Source: European Commission, European Social Innovation Competition, 2018.
Social innovation is not a new phenomenon, but it has grown in prominence over the last decade both as a term and as an important driver of social change. There is no universal definition of “social innovation”, but one that is both elegantly simple and widely-used is “ideas that are social in their ends and in their means” (Nesta, 2010).
In this context, The European Social Innovation Competition seeks social innovation ideas that are social in both their ends and their means. Each year, the European Social Innovation Competition raises awareness of a different challenge facing European society and aims to unearth potentially game-changing ideas from all corners of Europe.
In 2018, the competition focuses on the theme RE: THINK LOCAL. Innovations that take place in a certain location and respond to specific local conditions, challenges and opportunities are often called “place-based”.
This month, The European Commission announced the finalists of the 2018 European Social Innovation Competition. The finalists come from 10 different countries – Austria, Germany, Greece, Hungary, Italy, Romania, Slovenia, Spain, Sweden and Ukraine – and work in diverse fields.
The finalists were selected by a jury of international experts from among 30 semi-finalists covering a wide range of sectors and activities. These, in turn, were selected from a pool of 729 eligible entries from 39 countries. All semi-finalists participated in an intensive training and coaching program including the Academy in Cluj-Napoca to develop their initiatives.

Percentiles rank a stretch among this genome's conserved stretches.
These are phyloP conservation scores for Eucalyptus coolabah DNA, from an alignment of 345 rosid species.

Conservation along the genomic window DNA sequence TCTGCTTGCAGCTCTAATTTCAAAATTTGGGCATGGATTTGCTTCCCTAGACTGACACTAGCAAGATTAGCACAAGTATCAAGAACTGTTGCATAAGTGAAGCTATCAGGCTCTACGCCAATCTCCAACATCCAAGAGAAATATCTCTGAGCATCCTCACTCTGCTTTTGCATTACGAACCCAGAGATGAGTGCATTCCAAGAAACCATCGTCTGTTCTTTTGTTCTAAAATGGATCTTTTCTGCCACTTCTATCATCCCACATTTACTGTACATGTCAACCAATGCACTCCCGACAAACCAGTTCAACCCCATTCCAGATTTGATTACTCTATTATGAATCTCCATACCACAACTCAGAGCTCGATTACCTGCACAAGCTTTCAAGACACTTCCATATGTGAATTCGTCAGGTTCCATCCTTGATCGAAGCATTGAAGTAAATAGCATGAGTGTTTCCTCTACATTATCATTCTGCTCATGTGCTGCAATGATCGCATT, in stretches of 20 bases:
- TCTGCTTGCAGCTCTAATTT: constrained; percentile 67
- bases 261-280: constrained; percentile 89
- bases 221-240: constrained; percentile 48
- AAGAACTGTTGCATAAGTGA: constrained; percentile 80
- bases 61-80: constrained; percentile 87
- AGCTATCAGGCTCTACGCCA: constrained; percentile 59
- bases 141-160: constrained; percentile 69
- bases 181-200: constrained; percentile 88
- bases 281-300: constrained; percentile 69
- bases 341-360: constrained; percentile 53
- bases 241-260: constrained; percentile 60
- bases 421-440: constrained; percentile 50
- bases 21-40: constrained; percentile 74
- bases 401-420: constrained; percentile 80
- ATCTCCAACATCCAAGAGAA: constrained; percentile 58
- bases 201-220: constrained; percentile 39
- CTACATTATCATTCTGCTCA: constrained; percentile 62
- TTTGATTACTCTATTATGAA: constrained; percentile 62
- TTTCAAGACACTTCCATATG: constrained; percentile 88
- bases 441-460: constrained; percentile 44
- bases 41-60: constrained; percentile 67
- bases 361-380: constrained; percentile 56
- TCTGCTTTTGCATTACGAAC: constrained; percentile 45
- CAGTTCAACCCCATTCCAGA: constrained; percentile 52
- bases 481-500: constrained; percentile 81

The three winners will be announced at the Awards Ceremony on 8 November 2018 in Brussels and will each receive a €50.000 prize to further develop their projects.
In addition, this year, the competition has created the first European Social Innovation Toolkit with the aim to support social innovators across Europe to bring their ideas into reality by using the phases of the innovation spiral.
The toolkit covers the essential building blocks of building a social venture, structured according to the spiral, covering issues such as framing a problem, prototyping, revenue generation, stakeholder engagement and communications, sustainability and impact measurement. The toolkit will be updated regularly to respond to the needs and feedback of innovators using it as a guide. The full document is available, view the toolkit here.
Moreover you will find more information about the 10 projects finalists of the 2018 European Social Innovation Competition.